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Police Ignored Ex-Officer's Decade-Long Rampage Before Murder: Neighbors

By Gwynne Hogan | March 21, 2017 12:17pm
 Joseph Stepinski died four days after getting shot in the head by his Greenpoint neighbor.
Joseph Stepinski died four days after getting shot in the head by his Greenpoint neighbor.
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GREENPOINT — The retired officer accused of gunning down his neighbor on Greenpoint Avenue before a two-hour standoff with police terrorized the neighborhood for at least a decade before the killing, often flashing his gun and hurling threats and curses.

Some residents of the block said that they gave up calling police on Gene Barrett, 51 — who left the NYPD on a disability pension in part after suffering minor brain damage from getting hit in the head at a labor protest — because they never ended up arresting him.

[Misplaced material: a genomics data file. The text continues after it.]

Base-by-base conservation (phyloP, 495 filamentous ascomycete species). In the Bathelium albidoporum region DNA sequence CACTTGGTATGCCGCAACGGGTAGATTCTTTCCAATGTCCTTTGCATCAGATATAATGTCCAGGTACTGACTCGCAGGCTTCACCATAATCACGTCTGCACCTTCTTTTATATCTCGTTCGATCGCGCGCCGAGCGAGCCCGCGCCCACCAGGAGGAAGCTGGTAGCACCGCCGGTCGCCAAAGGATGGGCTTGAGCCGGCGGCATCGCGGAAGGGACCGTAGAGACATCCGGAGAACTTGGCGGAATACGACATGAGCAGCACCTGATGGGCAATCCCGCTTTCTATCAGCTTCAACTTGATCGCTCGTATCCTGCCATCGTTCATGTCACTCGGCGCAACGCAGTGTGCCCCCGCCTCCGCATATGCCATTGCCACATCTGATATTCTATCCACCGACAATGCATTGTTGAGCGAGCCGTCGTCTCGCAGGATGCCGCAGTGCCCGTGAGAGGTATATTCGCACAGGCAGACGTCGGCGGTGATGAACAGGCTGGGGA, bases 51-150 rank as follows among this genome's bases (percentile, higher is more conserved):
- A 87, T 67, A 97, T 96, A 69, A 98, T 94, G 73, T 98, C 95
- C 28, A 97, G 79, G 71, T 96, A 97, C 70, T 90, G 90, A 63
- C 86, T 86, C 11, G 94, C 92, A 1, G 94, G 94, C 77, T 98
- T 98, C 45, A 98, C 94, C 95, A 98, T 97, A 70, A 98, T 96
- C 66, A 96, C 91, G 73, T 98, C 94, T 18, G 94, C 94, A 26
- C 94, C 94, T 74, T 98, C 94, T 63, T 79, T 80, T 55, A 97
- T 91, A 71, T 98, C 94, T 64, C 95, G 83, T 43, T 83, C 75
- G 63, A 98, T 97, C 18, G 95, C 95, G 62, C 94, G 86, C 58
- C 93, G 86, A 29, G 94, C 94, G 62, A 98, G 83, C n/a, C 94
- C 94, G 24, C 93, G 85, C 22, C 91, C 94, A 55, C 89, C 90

"How many times did we call the police? I don't know how many times," said Melissa Rotundo, 37, the girlfriend of the slain man, Joseph Stepinski, 45. "This man terrorized us. Nobody helped us."

 Best friends Ava Vistocci, 35 (at left), and Melissa Rotundo, 37, recalled the years of terror Rotundo suffered at the hands of Gene Barrett.
Best friends Ava Vistocci, 35 (at left), and Melissa Rotundo, 37, recalled the years of terror Rotundo suffered at the hands of Gene Barrett.
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DNAinfo/Gwynne Hogan

Not only did Barrett harass Rotundo, who lived downstairs from him with Stepinski, but he threatened her ex-husband with a hammer and cursed at her nearly every day, she said.